Tuesday, February 13, 2007

History's Voice

The first time I saw an ad for The History Boys in the papers, I knew I had to see it. Yeah, I'm a sucker for coming-of-age movies. God knows how many times I've seen the films of John Hughes and Cameron Crowe, and almost all of the films I could get my hands on that fall under this category - from Mike Nichols' "The Graduate" to Doug Liman's "Go" and Gus Van Sant's "Good Will Hunting." And no matter how many times cable TV channels show "Dead Poets Society," (and even though I already have the DVD), I'd still be right there crashing on the couch to see it, (and I'd still be welling up at the end when Todd Anderson timidly rises up and stands on his desk, callling out "O Captain, My Captain" to Mr Keating).

I don't know about other people, but I always get that rush of excitement and anticipation when I hear about a movie that fits into my template of "must-see." That could mean it stars a favorite actor (Ethan Hawke or John Cusack) or a favorite writer and/or director is behind it (Cameron Crowe, Curtis Hanson, David Fincher or Darren Aronofsky). In the case of "The History Boys," it's the coming-of-age theme. I'd think twice about shelling out P120 for a Jerry Bruckheimer explode-a-thon, but that seems like pittance for a movie with genuine humor, relatable characters and a thoughtful narrative. This film has all of those.

Originally a play written by Alan Bennett and staged in England under the direction of Nicholas Hytner, "The History Boys" is set in 1980's Britain and tells the story of a group of lads being groomed for the big-time - that is, acceptance to the elite universities of Oxford and Cambridge. Their headmaster hires a sassy and somewhat acerbic new tutor named Irwin to complement the lectures of their established General Studies professor, Hector. Both teachers have very distinct styles of imparting knowledge upon their impressionable wards; one an advocate of constructive and creative thinking and the other, more freewheeling and spontaneous in his methods. Add to the mix a world-weary history teacher, Mrs Lintott, and you've got the recipe for a rambunctious, hysterical, and ultimately touching film about the complexities of growing up and moving on. I don't want this entry to sound like a review (well, not a proper one anyway) so I won't bore everyone with the details of what's good and what's bad about the movie. I will say this though: you know your ticket was worth it if you're still thinking about the movie long after you've left the theater.

Some choice quotes:

Mrs. Lintott: And you, Rudge? How do you define history?
Rudge: Can I speak freely without being hit?
Mrs. Lintott: You have my protection.
Rudge: How do I define history? Well it's just one fucking thing after another, isn't it?

Headmaster: There's a vacancy in history.
Irwin: [Thoughtfully] That's very true.
Headmaster: In the school.
Irwin: Ah.

Timms: You've got crap handwriting, sir!
Irwin: It's your eyesight that's bad, and we know what that's caused by.
Timms: Sir! Is that a coded reference to the mythical dangers of self-abuse?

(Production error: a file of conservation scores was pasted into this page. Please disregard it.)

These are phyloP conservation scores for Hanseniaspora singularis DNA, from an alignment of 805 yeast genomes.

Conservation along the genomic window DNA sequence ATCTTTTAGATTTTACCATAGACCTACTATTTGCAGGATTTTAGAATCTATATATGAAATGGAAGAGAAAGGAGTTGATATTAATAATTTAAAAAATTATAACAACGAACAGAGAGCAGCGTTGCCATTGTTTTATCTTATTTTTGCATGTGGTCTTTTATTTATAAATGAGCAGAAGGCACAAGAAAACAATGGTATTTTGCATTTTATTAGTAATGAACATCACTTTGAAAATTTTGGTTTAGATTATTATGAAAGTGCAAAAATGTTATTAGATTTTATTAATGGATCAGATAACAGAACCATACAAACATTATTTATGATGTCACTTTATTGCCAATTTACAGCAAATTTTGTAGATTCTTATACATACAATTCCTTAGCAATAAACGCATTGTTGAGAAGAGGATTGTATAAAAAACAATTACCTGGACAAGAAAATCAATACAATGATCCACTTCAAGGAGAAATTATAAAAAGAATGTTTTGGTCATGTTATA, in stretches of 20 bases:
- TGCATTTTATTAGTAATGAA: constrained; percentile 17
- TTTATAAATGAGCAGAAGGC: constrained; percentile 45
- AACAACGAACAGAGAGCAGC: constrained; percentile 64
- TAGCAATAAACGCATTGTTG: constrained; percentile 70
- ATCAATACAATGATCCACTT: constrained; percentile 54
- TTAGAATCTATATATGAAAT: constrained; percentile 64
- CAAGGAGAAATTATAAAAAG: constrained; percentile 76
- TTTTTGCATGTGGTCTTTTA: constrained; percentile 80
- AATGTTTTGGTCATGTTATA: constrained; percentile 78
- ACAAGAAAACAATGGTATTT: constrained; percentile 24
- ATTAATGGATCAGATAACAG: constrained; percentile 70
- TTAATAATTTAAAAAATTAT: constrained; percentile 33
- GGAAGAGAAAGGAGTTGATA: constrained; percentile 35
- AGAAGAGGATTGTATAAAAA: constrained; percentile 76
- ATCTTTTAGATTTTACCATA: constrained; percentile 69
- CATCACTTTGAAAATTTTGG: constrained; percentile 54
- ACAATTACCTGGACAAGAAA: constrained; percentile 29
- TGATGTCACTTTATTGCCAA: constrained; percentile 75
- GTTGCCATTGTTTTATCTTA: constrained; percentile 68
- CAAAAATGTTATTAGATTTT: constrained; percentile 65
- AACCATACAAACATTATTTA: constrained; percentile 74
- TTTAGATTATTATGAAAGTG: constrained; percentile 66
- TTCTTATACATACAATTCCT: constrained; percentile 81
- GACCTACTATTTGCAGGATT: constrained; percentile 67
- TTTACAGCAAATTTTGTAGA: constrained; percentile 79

Irwin: Possibly. It might even be a joke.
Timms: A joke, sir. Oh. Are jokes going to be a feature, sir? We need to know as it affects our mindset.

[Timms is trying to duck out of Athletics] Games teacher: What's your excuse?
Timms: I've got a sick note, sir.
Games teacher: I don't *do* sick notes! Get your clothes off! Did Jesus Christ say, "Please may I be excused the Crucifixion?"
Scripps: Uh, I think he *did* actually, Sir...

Mrs. Lintott: Actually I wouldn't have said he was sad. I would have said he was cunt-struck. Hector: Dorothy!
Mrs. Lintott: I'd have thought you'd have liked that. It's a compound adjective. You like compound adjectives.

This one is so true...
Hector: The best moments in reading are when you come across something - a thought, a feeling, a way of looking at things - which you had thought special and particular to you. And now, here it is, set down by someone else, a person you have never met, someone even who is long dead. And it is as if a hand has come out, and taken yours.

Definitely one of the better films of 2006. Thank god the folks at Ayala decided to show this one here. Otherwise I'd be scouring the seedy stalls of MCS and Metrowalk by now looking for it.


Blogger Hazel said...

Hi PJ,

Stopping by your blog like you did at my LJ (thanks for the comment, by the way - appreciate it). So happy you were just as moved by this film as I was. I am so in love with this story. The play was infinitely better, but the film gets the message out to a broader audience. So glad it found its way there. Bewitched, bothered, and bewildered no more.

Also happy to see both of us taken by the very same Hector quote.

12:13 PM  
Blogger Hazel said...

Nga pala, thanks for your sweet comment about my post on Mr. O'Malley. (If you watch that show, I hope that didn't spoil you much.)

12:24 PM  
Blogger peejay said...

Hey Hazel! Good to see you here. Grey's is entertaining and I catch it from time to time but I don't consider myself a fan, so okay lang spoilers. =)

I'm looking for an mp3 of Posner's BB&B, baka meron ka...That version during the end credits in the movie was by Rufus Wainwright, right? Galing din nun!

4:03 PM  

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